Water Values–Advancing Informal STEM Learning through Native Voices, Planetariums, and Reciprocal Collaboration

September 1st, 2019 - August 31st, 2021 | PROJECT

Water is an essential, basic need. It is the sustenance for living organisms. For many Native American communities, like the Ojibwe tribes of Minnesota, water is a sacred valuable life source that permeates all aspects of their culture. In these communities, water stories are often used to communicate the value and impact of water on their lives and the lives of others. These stories signal geohydrologic, sociocultural, and sociopolitical societal shifts over time. This pilot study will explore the feasibility of using Native water stories and informal learning experiences to bring water science and issues of water sustainability to youth and public audiences. A significant outcome of the pilot will be a youth-museum-educator co-created public planetarium show and program based on the water stories collected and archived. This approach is particularly novel. It provides an entry into STEM through a dynamic, multimedia context that typically does not engage youth as co-creators of the experiences. Water Values will give voice and a public platform to youth and their communities to elevate ecological issues that are relevant and timely within their own communities. It will also promote scientific discourse through field experiences, interactions with scientists and STEM professions, and community leadership development. Further, this pilot will also test a reciprocal relationship model among its partners. Analogous feasibility research to the Water Values pilot does not exist in the current NSF portfolio. Therefore, the project will not only contribute to the emerging literature base on the intersectionality of STEM, storytelling and Native cultures, but it will also contribute to broader discourse about water health, access, management, and sustainability.

The pilot study will bring together the long standing gidakiimanaaniwigamig program, with its master teachers who are experts in culturally responsive education for Native American youth, and the Bell Museum, which has decades of experience in developing informal STEM learning programs for a broad community. Thirty-five middle school aged youth, five educators, and over 200 community members will engage in the work. During the summer residential program, youth will be exposed to STEM content and important water science concepts through field-based research and a culturally relevant, placed-based curriculum focused on water and communicating water stories. These experiences will be extended during the academic year through weekend science activities that will focus on the compilation of water stories from Native communities, especially from the Ojibwe tribes of Minnesota, and creatively integrating the stories into a fully operational youth-museum co-created public planetarium program. This capstone planetarium show and program will be piloted at the Bell Museum. With regards to the research, four overarching question will guide the study: (1) How does participation in creating water journey stories increase Native students' motivation to learn and engage with STEM, (2) How does participation in creating and presenting water journey stories build change in sociopolitical awareness among Native students? (3) How do Native community members engage with water stories for sociopolitical change and greater participation in STEM? and (4) How does collaboration between gidakiimanaaniwigamig, the Bell, and the UMN impact STEM interest and participation in students and a Native community for transformative experience? Data will be collected from the youth participants, instructors and leaders, and community members. These data will be collected from content surveys, student logs, self-reported intrinsic motivation instrument, observations, and artifacts. The results will be disseminated through various mechanisms within and beyond the target communities. Formative and summative evaluations will inform that work and will be led by an external evaluation firm, Erikkson Associates.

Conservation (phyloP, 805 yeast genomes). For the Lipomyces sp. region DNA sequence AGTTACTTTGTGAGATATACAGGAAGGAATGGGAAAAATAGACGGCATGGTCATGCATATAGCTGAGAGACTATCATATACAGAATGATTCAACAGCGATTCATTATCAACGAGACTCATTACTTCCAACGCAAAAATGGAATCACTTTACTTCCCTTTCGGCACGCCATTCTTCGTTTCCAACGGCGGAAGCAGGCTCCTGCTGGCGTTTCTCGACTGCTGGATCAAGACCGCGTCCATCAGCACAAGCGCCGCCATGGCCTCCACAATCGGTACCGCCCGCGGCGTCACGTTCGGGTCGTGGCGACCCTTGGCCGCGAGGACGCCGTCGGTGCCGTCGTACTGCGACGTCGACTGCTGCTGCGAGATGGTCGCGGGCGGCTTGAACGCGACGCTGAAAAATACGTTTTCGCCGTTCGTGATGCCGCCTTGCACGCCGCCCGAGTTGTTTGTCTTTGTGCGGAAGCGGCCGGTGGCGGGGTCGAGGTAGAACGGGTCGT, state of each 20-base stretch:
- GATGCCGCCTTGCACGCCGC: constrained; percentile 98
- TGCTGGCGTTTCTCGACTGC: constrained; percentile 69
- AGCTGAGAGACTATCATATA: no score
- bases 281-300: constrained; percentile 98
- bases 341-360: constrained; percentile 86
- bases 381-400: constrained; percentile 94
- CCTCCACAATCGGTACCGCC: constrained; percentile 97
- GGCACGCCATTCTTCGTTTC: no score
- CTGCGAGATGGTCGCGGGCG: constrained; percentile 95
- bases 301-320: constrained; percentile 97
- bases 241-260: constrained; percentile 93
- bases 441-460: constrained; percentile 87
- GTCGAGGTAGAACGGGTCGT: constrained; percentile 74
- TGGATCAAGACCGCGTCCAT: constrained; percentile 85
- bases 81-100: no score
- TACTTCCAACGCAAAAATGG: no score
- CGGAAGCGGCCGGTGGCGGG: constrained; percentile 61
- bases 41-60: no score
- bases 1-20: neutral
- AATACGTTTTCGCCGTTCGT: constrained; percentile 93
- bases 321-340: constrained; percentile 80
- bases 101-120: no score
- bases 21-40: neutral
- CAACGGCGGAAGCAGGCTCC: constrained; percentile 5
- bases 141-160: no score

This feasibility study is funded by the Advancing Informal STEM Learning (AISL) program, which seeks to advance new approaches to, and evidence-based understanding of, the design and development of STEM learning in informal environments. This includes providing multiple pathways for broadening access to and engagement in STEM learning experiences, advancing innovative research on and assessment of STEM learning in informal environments, and developing understandings of deeper learning by participants.

This award reflects NSF's statutory mission and has been deemed worthy of support through evaluation using the Foundation's intellectual merit and broader impacts review criteria.

Project Website(s)

(no project website provided)

Team Members

Bhaskar Upadhyay, Principal Investigator, University of Minnesota-Twin Cities
Diana Dalbotten, Co-Principal Investigator
Jonee Brigham, Co-Principal Investigator


Funding Source: NSF
Funding Program: AISL
Award Number: 1906654
Funding Amount: $296,092


Access and Inclusion: Ethnic | Racial | Indigenous and Tribal Communities
Audience: General Public | Middle School Children (11-13) | Museum | ISE Professionals | Scientists
Discipline: Ecology | forestry | agriculture | General STEM
Resource Type: Project Descriptions | Projects
Environment Type: Media and Technology | Museum and Science Center Programs | Planetarium and Science on a Sphere | Public Programs | Summer and Extended Camps